Prostanthera cuneata

Douglas Justice contributes today’s photo. He writes:

For years, we considered this evergreen mint relative to be–like so many Australian shrubs–only marginally hardy in the Vancouver area. Various sources list its cold hardiness as USDA Zone 9. Nevertheless, this specimen is located in a fairly exposed position in the Australasian section of the E.H. Lohbrunner Alpine Garden and has been growing there since 2001. It has seen both mild (i.e., exceptionally wet) and severe winters, with and without snow cover. The species is both highly aromatic and long flowering.

The Australian National Botanic Gardens has a very good webpage describing Prostanthera cuneata. As well as being somewhat tender, the ANBG write-up mentions that Prostanthera cuneata is “…susceptible to root pathogens, such as Phytophthora cinnamomi and may be short lived in cultivation. This may be alleviated through the purchase of tougher clones, which are now available.” Unfortunately the provenance of the Garden’s thriving plants is unknown. The accession came to us from an anonymous garden visitor.

Prostanthera cuneata

16 responses to “Prostanthera cuneata”

  1. martha/all the dirt

    What a beauty.
    Hardy in Vancouver? It should also be hardy in my zone 7 garden, then.
    Hmmm. Wonder where a person could find one to own and grow?

  2. luise h.

    The flowers almost look like orchids. What a beauty.
    Another one for the “wishlist”

  3. Ken

    These are a beautiful site in our alpine areas in summer, completely covered in white flowers. There must be some other white varieties because their distribution map doesn’t show some areas to the north. The non-alpine versions are similar shrubs except with purple flowers.

  4. Terry M.

    Even hardy for us, with the Fraser valley outflow winds. A very tough little evergreen, drought tolerant and very easy in full sun.

  5. John Dove

    I have had a specimen of this Australian shrub in my garden for ten or twelve years and apart from some minor winter dieback of smaller branches it has done extremely well. My seaside property is on the southwest coast of Texada Island about sixty miles north of Vancouver, BC.
    In recent years I have seen it for sale on Vancouver Island a few times. This mintbush is an excellent small evergreen for coastal gardens that with me often flowers twice a season and year round offers wonderfully scented foliage.

  6. Douglas Justice

    Nice to hear from you John. Knowing that you have years of experience with deer browsing preferences, would you consider this species deer-proof?

  7. Rebecca

    Xera sells it in the Pacific NW ( Though, it perished in my Portland garden last year.

  8. wendy

    This valiant little plant has survived the last five winters here in Germany (NRW). It flowers through the summer but the flowers are so small I often catch myself heading their way to clear away what fom a distance I have mistaken for bits of paper.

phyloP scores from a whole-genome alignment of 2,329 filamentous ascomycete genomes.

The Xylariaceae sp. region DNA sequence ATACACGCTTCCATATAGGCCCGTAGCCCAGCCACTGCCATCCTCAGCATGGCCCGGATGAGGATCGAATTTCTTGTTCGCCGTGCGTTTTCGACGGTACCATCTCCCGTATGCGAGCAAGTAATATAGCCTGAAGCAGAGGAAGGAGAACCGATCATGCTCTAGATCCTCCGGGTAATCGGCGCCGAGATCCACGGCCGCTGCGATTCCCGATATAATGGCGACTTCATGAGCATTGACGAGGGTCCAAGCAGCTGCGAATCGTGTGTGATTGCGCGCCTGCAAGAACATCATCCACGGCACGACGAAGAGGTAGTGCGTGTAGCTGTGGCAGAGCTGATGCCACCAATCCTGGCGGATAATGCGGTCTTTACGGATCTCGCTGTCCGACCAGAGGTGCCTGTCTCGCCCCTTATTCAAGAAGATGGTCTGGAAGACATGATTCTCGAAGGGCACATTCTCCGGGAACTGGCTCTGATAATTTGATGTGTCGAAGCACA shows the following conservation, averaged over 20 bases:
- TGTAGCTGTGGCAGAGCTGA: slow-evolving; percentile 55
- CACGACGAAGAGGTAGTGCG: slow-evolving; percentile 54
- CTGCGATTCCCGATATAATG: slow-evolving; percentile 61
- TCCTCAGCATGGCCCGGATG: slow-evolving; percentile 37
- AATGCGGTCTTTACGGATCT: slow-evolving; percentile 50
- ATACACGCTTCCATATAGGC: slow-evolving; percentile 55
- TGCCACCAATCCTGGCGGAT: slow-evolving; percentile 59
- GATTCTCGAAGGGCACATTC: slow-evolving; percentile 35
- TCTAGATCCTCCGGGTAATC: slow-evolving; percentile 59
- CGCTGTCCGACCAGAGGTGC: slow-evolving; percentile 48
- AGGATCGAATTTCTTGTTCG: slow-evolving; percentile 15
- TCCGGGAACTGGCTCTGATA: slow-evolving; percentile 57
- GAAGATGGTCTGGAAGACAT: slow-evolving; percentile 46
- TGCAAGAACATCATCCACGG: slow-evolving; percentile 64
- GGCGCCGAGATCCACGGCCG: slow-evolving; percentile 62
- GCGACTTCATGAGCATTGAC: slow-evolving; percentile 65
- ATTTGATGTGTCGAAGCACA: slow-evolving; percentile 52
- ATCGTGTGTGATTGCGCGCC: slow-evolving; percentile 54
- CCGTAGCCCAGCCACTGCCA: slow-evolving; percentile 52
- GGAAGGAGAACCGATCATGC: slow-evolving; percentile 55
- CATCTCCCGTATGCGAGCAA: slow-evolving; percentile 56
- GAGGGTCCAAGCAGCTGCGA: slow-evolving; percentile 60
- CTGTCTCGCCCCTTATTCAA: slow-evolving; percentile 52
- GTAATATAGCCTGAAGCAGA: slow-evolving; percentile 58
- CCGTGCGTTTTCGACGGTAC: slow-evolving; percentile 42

9. Steve McNamara

    This plant has survived our recent hard winter at Branklyn in Perth, Scotland. We had minus -16C and over a month of snow cover.

  10. Jane

    I really like the foliage. The lovely flowers are a bonus!

  11. John Dove

    Nice to hear from you John. Knowing that you have years of experience with deer browsing preferences, would you consider this species deer-proof?
    Posted by: Douglas Justice at July 6, 2010 7:27 PM
    In my experience this is highly deer resistant. The scent in the foliage that I find quite delightful seems to be most unpleasant for the deer which visit my garden daily.

  12. Robin

    Great to see one of our Aussie favourites producing such lovely flowers in Vancouver.

  13. kate

    No problem in my Portland, Oregon (Z 7b) garden – it survived at least six years in a previous garden and it has thrived perfectly – even through last winter – in my current garden. It’s about 5 years old. I’d call it pretty darned cold-hardy!

  14. ultrasound technician

    Keep posting stuff like this i really like it

  15. Derek Williams

    I have had 2 of these shrubs in my garden in the North of England for 6 or 7 years and have only just dicovered it’s name. This year they survived the worst winter in the UK for probably 30 years. It is a delightful evergreen and is stunning when in flower, which is does twice a year, May/June and Aug/Sep. The fragrance is powerful and it is easy to propogate.

  16. Alison

    Beautiful photo of a beautiful plant. I, too, like Derek, have only just discovered its name from some really helpful garden centre staff.
    I live in southern England and my prostranthera survives on poor soil in a north-facing border, and up to now, has been pretty much neglected.
    When I first looked closely at its flowers i was amazed by their beauty and I now want to look after it better, and, if posssible, grow cuttings from it

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